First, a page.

Although the fire service said that around 100 shanties and shops burned in the fire, the slum dwellers claimed that the number is closer to 150
Winter always brings misery for the slum dwellers of Dhaka.
This year, the situation is even worse. Amid this bleak weather, around 200 people of a slum in Mirpur have no roofs above their heads. Just some warm clothing and firewood are their only comfort.
These are the victims of the fire that gutted a part of the "Hirur Ma Bosti" in Kalshi area of Mirpur, Dhaka on Friday.
The fire service and civil defense officials said at least hundred shanties and shops burnt to ashes.
"The authority only measures the casualties. Luckily, we managed to survive the fire but are now starving and freezing in the cold," said Nannu Miah, one of the victims who lost his home – along with everything else he possessed – to the fire.
Children and the elderly are bearing the brunt of this recent disaster.
Two cows were also killed in the devastating fire. Their owner Nurunnahar Begum is helpless without them.
"They were not just cows or sources of income to me, they were like my children, my family members. After seeing their bodies, I cried as if my daughters died in the fire," said Nurunnahar with tears in her eyes.
The fire originated from an electric short circuit in one of the shanties.
Ershad Hossain, an operator at the Fire Service Headquarters, told The Business Standard that 11 fire brigade units rushed to the spot after the fire broke out at 12:50am on Friday.
The fire service estimated that valuables worth around Tk12 lakh were damaged in the blaze.
Local lawmaker Ilias Ali Mollah said he arranged shelter and food for the victims at a school near the slum.
"We will arrange their food until they are rehabilitated," he added.
Locals said the slum has more than 300 houses and 80 shops. As it is located just alongside a canal, most of the houses are built on the canal.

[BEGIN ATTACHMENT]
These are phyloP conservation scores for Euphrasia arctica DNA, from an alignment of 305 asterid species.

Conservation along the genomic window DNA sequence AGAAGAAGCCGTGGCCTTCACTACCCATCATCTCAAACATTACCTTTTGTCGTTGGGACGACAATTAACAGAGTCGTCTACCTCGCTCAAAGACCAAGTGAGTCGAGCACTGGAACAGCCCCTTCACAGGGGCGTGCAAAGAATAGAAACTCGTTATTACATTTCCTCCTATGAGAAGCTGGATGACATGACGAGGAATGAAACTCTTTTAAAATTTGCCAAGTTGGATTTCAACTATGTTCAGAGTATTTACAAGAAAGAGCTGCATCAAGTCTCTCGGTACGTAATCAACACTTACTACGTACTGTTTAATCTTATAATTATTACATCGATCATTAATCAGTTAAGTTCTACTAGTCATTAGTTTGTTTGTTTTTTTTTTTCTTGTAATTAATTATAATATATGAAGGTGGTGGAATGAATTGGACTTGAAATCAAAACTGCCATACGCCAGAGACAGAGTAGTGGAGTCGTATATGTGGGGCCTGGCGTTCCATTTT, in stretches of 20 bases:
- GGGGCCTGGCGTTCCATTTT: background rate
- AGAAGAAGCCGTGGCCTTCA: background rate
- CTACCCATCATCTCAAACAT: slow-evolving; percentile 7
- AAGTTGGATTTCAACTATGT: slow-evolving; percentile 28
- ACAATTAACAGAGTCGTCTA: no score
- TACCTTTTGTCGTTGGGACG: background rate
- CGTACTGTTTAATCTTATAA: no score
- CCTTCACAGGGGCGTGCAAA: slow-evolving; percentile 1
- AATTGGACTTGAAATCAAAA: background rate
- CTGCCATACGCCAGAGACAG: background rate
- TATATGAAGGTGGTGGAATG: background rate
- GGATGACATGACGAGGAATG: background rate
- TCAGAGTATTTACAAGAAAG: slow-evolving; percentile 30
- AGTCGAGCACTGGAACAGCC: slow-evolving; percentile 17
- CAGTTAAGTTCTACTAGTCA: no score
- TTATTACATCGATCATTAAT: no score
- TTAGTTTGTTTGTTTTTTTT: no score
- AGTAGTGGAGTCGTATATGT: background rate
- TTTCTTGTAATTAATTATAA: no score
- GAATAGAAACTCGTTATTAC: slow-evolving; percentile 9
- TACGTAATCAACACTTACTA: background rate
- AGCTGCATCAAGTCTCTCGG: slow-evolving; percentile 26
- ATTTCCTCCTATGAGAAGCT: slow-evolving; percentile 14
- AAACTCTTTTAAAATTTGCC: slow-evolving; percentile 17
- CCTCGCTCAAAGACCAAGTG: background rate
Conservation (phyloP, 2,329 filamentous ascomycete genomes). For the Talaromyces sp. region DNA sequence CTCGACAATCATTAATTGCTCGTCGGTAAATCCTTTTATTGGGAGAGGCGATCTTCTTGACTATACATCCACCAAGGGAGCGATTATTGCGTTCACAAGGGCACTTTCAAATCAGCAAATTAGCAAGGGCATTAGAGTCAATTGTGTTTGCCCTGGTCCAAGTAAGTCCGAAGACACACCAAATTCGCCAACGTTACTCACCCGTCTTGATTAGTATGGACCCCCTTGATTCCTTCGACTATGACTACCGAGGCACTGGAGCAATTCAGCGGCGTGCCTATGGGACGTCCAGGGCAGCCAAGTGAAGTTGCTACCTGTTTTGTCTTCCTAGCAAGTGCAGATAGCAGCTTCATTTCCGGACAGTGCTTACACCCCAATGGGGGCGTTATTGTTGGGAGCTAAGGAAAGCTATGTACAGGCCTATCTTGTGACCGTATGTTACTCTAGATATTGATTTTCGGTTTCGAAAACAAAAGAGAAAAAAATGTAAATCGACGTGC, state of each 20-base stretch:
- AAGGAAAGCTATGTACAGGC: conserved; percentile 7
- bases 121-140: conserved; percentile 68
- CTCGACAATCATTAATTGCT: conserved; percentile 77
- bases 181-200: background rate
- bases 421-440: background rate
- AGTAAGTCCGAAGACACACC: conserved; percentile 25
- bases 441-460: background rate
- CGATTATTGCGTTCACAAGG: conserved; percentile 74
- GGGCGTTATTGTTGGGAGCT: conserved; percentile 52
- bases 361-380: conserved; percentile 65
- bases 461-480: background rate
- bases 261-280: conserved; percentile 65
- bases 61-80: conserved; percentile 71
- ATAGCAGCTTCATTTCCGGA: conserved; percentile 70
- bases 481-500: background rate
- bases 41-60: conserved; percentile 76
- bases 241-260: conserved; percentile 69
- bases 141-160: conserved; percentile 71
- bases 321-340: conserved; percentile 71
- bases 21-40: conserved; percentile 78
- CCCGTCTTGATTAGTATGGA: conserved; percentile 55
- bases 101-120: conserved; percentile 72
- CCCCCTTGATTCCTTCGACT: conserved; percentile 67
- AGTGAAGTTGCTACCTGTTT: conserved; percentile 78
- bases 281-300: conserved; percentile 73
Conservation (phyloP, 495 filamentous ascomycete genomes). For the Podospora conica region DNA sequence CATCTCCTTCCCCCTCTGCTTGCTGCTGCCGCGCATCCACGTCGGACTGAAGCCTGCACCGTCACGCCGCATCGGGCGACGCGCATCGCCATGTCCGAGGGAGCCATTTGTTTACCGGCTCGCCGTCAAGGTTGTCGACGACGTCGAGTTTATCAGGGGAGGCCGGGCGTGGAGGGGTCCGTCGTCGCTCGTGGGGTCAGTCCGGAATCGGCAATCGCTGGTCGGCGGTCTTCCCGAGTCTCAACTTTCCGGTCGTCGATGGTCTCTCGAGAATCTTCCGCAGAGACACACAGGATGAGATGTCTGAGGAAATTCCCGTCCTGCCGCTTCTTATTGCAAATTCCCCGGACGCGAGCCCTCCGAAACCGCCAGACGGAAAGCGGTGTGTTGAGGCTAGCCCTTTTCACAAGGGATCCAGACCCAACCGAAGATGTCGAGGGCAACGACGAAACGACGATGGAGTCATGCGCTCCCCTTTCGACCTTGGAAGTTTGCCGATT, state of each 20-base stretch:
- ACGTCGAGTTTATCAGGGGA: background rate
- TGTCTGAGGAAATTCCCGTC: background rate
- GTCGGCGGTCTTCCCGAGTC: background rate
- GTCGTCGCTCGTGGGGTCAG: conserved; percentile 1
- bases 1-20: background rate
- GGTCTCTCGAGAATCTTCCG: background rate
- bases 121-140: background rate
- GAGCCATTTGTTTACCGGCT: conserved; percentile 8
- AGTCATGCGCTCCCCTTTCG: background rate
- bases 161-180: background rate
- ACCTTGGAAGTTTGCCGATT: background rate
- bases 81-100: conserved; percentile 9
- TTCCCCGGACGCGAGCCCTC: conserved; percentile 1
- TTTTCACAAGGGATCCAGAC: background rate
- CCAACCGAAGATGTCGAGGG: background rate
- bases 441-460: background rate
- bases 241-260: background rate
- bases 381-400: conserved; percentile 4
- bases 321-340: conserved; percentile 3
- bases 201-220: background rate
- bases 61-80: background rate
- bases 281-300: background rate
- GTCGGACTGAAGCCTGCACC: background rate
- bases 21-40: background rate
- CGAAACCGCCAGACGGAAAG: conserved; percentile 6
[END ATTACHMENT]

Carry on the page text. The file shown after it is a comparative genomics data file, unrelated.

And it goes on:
Most of the smaller houses are home to more than two residents. Most of them are rickshaw and van pullers.
Few of them are street peddlers who buy and sell old household objects and plastic products. Almost all of the people affected by the fire earn very little.
Although the fire service authority said that around 100 shanties and shops burned in the fire, the slum dwellers claimed that the number is closer to 150.
After the fire was brought under control, the victims' cries filled the night sky, as they worried about where to find shelter this winter.
"My house was at the front of the slum," said Rabiul, one of the victims. "I came out quickly when I saw the fire, but I could not bring anything else with me. I just ran for my life."
Another resident of the slum Suman said, "All is lost. Now we have to live under the sky on a rainy night. Many of us do not have warm clothes. Children are suffering the most in this winter and the rain."
Nannu Miah said he had been sleeping on the night of the fire.
"Suddenly, the shoppers started shouting. I saw a blaze and people were running. Everything I had burned in the fire. Now I do not know where to go, where to stay."
Slum residents claimed that the electricity connection was illegal.